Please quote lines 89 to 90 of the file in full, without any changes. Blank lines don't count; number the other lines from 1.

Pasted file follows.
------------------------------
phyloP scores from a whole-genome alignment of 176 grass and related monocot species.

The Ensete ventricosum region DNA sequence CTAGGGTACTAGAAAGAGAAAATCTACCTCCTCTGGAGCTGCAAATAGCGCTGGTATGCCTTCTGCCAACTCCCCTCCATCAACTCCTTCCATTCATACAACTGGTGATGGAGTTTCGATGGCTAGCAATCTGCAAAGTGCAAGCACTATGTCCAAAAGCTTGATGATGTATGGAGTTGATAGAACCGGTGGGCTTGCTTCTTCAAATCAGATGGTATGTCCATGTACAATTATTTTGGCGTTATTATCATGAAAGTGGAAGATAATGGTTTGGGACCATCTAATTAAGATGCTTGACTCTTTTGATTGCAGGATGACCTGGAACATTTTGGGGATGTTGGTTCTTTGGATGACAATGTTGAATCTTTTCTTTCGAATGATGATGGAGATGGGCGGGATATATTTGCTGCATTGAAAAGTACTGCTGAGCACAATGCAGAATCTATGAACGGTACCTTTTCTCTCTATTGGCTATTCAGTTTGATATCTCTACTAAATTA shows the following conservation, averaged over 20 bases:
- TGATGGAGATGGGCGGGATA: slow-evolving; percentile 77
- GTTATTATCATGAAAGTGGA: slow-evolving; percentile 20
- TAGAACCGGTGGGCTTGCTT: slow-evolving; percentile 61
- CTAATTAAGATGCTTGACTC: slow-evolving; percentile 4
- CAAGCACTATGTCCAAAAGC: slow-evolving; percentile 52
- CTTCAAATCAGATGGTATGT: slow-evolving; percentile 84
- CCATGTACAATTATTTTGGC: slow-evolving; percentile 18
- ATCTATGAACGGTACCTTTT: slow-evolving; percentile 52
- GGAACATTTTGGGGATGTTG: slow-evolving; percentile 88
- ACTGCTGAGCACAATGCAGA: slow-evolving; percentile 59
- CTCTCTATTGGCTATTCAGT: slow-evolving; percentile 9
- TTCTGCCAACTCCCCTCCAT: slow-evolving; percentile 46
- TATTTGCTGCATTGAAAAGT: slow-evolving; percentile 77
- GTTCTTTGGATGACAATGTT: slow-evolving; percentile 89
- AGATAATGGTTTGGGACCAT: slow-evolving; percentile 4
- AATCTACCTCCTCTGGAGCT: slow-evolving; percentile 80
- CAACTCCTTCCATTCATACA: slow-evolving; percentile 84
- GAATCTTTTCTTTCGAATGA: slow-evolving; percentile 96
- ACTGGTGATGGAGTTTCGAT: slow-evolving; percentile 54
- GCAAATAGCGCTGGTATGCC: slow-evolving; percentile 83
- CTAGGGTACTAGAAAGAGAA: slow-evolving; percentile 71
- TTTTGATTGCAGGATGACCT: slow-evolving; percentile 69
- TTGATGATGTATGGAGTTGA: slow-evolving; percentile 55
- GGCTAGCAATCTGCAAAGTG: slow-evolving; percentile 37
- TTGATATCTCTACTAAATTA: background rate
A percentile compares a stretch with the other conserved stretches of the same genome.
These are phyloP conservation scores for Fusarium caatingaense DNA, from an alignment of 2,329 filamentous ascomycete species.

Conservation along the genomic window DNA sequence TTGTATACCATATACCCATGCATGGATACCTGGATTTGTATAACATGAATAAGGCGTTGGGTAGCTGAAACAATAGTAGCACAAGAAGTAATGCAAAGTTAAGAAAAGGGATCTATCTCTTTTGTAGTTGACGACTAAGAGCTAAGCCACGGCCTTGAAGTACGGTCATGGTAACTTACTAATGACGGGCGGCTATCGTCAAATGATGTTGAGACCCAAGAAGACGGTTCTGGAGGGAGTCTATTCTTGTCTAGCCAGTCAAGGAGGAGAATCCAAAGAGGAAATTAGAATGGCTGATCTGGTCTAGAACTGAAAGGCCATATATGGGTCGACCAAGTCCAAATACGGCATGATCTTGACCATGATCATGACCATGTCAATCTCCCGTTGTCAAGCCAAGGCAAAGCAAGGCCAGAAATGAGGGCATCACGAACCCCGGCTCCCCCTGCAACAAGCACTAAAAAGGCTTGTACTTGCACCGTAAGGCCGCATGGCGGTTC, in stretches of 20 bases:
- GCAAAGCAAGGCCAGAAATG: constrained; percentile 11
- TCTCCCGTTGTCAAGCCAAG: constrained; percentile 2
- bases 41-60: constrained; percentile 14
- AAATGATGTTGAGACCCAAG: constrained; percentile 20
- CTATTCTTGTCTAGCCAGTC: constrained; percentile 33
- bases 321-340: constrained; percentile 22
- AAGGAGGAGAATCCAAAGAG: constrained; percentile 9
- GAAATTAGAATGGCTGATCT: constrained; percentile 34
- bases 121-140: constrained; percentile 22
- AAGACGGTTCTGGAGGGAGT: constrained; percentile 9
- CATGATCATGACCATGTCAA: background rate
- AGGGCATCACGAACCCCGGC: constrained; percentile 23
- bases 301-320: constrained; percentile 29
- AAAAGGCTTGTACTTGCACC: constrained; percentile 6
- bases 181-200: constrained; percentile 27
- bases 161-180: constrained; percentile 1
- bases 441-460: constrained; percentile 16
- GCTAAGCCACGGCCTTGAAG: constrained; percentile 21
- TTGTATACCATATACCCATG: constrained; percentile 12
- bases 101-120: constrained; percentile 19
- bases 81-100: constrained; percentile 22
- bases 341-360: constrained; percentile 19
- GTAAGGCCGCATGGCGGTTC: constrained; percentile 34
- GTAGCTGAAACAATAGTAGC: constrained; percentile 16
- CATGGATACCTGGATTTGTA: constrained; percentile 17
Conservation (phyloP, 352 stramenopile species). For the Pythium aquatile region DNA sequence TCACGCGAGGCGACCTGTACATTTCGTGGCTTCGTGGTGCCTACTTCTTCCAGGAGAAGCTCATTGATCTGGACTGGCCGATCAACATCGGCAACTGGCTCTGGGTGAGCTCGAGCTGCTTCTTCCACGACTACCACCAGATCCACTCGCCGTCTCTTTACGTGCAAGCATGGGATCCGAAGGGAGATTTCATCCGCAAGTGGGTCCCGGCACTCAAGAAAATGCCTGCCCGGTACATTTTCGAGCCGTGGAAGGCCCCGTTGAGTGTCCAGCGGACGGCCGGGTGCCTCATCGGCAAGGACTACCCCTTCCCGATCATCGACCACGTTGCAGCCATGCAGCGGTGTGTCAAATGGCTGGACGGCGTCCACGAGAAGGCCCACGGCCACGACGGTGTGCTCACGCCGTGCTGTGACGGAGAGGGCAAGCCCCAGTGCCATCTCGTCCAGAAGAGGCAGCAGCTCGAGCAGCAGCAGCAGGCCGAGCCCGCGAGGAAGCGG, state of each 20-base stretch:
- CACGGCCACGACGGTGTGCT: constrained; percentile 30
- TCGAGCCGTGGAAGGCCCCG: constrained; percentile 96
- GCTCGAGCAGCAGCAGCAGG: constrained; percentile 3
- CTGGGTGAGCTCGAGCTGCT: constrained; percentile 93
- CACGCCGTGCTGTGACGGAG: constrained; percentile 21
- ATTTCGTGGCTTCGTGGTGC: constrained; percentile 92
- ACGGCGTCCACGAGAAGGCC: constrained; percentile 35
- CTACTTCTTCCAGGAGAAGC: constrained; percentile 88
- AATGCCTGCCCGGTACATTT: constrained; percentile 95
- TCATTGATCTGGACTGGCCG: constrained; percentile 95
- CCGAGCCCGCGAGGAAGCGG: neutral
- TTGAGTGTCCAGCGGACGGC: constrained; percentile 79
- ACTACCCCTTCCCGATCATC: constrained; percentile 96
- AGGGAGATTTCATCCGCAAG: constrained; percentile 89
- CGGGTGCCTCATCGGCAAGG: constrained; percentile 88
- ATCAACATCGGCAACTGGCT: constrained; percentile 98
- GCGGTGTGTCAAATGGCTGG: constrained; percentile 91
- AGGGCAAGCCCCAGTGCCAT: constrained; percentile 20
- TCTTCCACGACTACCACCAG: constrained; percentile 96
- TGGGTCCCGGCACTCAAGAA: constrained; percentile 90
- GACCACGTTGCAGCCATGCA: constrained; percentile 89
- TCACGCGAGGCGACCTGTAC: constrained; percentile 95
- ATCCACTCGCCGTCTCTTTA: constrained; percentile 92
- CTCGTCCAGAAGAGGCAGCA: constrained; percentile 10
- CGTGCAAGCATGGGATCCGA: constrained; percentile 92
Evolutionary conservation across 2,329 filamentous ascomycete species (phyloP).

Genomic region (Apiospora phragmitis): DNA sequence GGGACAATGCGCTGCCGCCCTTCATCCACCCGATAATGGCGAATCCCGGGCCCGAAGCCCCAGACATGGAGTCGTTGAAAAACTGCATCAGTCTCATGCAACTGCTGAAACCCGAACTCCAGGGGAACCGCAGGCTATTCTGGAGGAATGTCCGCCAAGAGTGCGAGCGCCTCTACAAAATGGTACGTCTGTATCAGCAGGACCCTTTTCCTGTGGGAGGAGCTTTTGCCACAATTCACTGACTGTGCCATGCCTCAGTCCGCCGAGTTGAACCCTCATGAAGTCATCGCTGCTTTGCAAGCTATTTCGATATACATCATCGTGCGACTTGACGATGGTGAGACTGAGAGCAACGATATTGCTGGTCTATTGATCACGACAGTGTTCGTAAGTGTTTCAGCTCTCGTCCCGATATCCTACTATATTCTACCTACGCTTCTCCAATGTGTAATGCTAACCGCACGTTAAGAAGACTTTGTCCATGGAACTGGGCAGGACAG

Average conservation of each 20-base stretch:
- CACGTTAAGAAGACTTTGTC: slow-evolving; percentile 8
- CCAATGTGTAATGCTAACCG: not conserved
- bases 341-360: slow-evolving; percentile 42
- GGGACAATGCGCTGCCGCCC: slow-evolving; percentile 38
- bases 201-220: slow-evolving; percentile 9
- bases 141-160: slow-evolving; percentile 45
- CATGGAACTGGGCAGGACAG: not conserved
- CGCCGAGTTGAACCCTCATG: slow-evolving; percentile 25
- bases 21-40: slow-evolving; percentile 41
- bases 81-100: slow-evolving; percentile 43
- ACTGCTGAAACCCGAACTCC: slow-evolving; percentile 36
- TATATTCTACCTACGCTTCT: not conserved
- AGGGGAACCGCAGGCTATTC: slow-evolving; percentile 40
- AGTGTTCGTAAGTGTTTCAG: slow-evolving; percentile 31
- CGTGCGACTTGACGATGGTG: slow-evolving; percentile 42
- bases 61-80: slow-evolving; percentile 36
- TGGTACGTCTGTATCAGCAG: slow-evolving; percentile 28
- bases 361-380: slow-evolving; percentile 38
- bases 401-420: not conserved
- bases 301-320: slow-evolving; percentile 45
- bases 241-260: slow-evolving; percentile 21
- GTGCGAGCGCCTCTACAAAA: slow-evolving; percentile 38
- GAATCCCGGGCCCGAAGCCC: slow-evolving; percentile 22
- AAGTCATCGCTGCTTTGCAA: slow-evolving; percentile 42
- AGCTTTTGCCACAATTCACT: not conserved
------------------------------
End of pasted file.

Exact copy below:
- bases 201-220: slow-evolving; percentile 9
- bases 141-160: slow-evolving; percentile 45